Hence in order to get the hydrogen atoms on the RHS you must add water to LHS

    NiO2 + 2H2O --> Ni(OH)2 + 2OH-

    You can see that there is more charge on RHS than the LHS by 2 negative.
    In order to equalise the charge you must add 2 electrons to LHS

    NiO2 + 2H2O + 2e- --> Ni(OH)2 + 2OH-

    This is now the first half-equation.

    The other species is Fe --> Fe(OH)2

    In this case you can use OH- ions to effect the process:

    Fe + 2OH- --> Fe(OH)2

    Now there is too much charge on LHS so you must add 2 electrons to RHS

    Fe + 2OH- --> Fe(OH)2 + 2e-

    This is the second half-equation.

    Now there are the same number of electrons on the RHS in one half equation and on the LHS in the other, so they can simply be added together.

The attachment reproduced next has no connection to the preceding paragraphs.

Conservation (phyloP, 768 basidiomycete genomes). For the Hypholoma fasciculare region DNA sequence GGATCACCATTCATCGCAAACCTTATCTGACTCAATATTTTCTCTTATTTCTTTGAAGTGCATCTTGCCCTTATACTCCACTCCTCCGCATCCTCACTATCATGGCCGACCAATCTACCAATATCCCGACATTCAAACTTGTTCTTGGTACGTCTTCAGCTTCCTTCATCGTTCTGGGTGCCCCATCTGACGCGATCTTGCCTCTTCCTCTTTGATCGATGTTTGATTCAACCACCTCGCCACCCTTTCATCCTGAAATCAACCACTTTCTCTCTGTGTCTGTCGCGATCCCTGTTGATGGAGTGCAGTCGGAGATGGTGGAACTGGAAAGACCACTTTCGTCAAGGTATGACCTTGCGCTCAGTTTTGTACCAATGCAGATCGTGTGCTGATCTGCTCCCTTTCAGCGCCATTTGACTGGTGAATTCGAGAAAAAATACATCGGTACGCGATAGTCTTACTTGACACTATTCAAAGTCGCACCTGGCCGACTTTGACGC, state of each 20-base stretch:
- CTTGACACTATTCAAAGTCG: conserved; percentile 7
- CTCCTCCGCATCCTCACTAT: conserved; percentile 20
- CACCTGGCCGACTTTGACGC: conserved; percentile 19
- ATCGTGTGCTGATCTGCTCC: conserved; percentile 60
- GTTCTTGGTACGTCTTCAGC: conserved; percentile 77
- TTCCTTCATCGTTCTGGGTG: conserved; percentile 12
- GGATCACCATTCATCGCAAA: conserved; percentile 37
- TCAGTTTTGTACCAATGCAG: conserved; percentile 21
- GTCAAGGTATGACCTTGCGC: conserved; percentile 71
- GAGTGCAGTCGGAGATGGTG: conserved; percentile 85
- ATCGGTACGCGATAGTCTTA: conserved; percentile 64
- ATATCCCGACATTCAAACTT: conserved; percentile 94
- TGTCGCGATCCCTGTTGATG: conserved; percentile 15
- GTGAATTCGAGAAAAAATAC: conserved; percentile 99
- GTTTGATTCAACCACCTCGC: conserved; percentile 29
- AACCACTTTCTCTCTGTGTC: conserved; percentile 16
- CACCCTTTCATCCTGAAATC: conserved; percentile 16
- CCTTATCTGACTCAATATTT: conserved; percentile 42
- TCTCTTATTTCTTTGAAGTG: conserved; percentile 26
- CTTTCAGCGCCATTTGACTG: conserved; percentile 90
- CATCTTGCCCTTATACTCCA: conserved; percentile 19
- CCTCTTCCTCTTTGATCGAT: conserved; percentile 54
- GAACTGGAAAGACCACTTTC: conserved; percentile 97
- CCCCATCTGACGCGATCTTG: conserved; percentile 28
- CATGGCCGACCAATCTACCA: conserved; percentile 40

NiO2 + 2H2O + 2e- --> Ni(OH)2 + 2OH-
    Fe + 2OH- --> Fe(OH)2 + 2e-
    -------------------------------------------------------------------------------------------- add
    NiO2 + 2H2O + Fe --> Ni(OH)2 + Fe(OH)2

    notice that the hydroxide ions also cancel out in this example.
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    (Original post by charco)
    x.

    Thank you so much.

    See, this is where I am getting tripped up, the rules and limits etc regarding basic solution, acidic solution and alkaline solution

    I worked through your stuff though (thanks very much btw, eloquently and clearly written) and I am beginning to see HOW and WHY things fit in the way they do

    Some hope for this ****ing retard yet
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    (Original post by apronedsamurai)
    Thank you so much.